Several years’ worth of journals.

All photos: © S. Spelic

First thoughts on ‘How The Word Is Passed’

I suspect this may become a series of posts.

It’s a fairly recent development in my reading life that I know enough to anticipate a particular book’s release. This has a lot to do with social media and following writers and readers who regularly geek out over what’s hot and what’s not; who is ascendant and who is new on the scene. Having followed Clint Smith for a few years and shared his poetry with friends, colleagues and followers, I was aware that his next book, following the completion of his PhD (I, mean, what??), would be a reckoning with slavery and how it is handled (or exactly not handled) in America’s telling of its own history.

As the publication date drew nearer, I read some articles, listened to podcast interviews and also included an announcement in my social justice newsletter for educators. I was ready. Or, so I thought.

At the end of his talk with Brene Brown, Clint Smith reveals that people often presume him to be older than he actually is. He graduated high school in 2006. He’s only 34 years old. I can say “only” because he’s more than 20 years younger than I am. When I think, HS senior in 2006, I think of my track team that spring. My strong sprinters claiming their flowers before they left the stage of international school track meets. It blows my mind to think of Clint Smith as someone I might have coached or taught (based on age, not geography).

At any rate, I almost immediately began reading. Here’s what I noticed:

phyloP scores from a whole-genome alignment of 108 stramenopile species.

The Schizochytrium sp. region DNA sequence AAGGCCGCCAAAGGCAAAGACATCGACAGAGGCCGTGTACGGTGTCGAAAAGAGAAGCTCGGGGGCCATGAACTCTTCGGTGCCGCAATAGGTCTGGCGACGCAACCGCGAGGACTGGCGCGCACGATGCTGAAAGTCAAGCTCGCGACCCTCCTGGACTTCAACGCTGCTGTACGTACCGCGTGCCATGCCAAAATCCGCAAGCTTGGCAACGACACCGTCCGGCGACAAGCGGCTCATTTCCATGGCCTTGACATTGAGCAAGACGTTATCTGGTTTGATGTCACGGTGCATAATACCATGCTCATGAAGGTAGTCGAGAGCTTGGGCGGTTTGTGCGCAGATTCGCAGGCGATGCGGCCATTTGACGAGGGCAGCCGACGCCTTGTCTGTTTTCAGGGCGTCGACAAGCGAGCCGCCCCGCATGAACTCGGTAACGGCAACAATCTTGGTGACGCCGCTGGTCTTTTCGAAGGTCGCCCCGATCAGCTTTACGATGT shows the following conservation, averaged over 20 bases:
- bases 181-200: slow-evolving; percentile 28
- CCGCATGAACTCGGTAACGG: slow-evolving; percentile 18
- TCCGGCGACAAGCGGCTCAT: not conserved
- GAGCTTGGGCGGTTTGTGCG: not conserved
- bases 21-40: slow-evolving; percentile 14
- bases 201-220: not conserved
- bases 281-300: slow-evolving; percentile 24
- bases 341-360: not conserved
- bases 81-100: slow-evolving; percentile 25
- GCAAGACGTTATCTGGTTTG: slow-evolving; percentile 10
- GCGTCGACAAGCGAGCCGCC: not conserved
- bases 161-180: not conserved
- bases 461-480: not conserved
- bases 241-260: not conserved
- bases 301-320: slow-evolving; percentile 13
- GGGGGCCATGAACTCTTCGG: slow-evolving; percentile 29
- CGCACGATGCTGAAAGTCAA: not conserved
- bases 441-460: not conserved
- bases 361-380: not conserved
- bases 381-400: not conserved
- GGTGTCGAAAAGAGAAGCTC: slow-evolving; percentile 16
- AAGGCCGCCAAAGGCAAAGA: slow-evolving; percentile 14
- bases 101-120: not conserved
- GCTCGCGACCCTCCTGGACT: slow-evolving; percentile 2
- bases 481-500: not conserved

The book presents places, locations, sites as leading characters that help us get proximate to the book’s central question of how we come to understand the role of slavery in American history. As I read I am thinking about place. Clint Smith takes us with him, sharing details with a poet’s eye for detail and nuance.

I’m also thinking about this book in conversation with other things I’m reading. My nightstand currently looks like this:

Image of 3 books on a flat wood surface: Cultivating Genius by Gholdy Muhammad, We Do This Til We Free Us by Mariame Kaba and How The Word Is Passed by Clint Smith

These texts are in conversation with me and with each other. All three address the overlapping concerns of history, education and liberation. They prod me to observe carefully, acknowledge what I don’t know, to stay curious especially if and when the material is difficult.

I’ve noted in other places that history has never been my strong point. How The Word Is Passed takes me on a series of distinct field trips. Clint Smith uses remarkable sensory detail – the sound of the wood beneath his feet, the roughness of the jail cell wall, the reddening of his conversation partner’s face – to place us in each scene with him. I found myself needing to take deeper breaths while reading about him sitting in a replica of the electric chair at Angola Prison. I marveled at his patience in probing the thinking of Sons of Confederate Veterans at a Memorial Day event at a Confederate Cemetery. I can’t quite get over how he maintains the level of mental and emotional presence that these encounters, individually and taken together, require to bring them to the page with such immediacy.

I’m nearly done reading and I’m sure I’ll have more to say later. For now this is me taking stock of the book’s initial grip on me. Someone on my timeline described it as enthralling. Yes, and/but/or consuming, piercing while also fundamentally clarifying and mind-shifting.

That’s a lot for one book, for one author. And yet, here it is.

In Sickness and In Health: Reading ‘On Immunity’

Book cover of On Immunity: An Inoculation by Eula Biss features a Reubens painting, Achilles Dipped In The River Styx. Baby being held by one leg and dipped in river up to navel.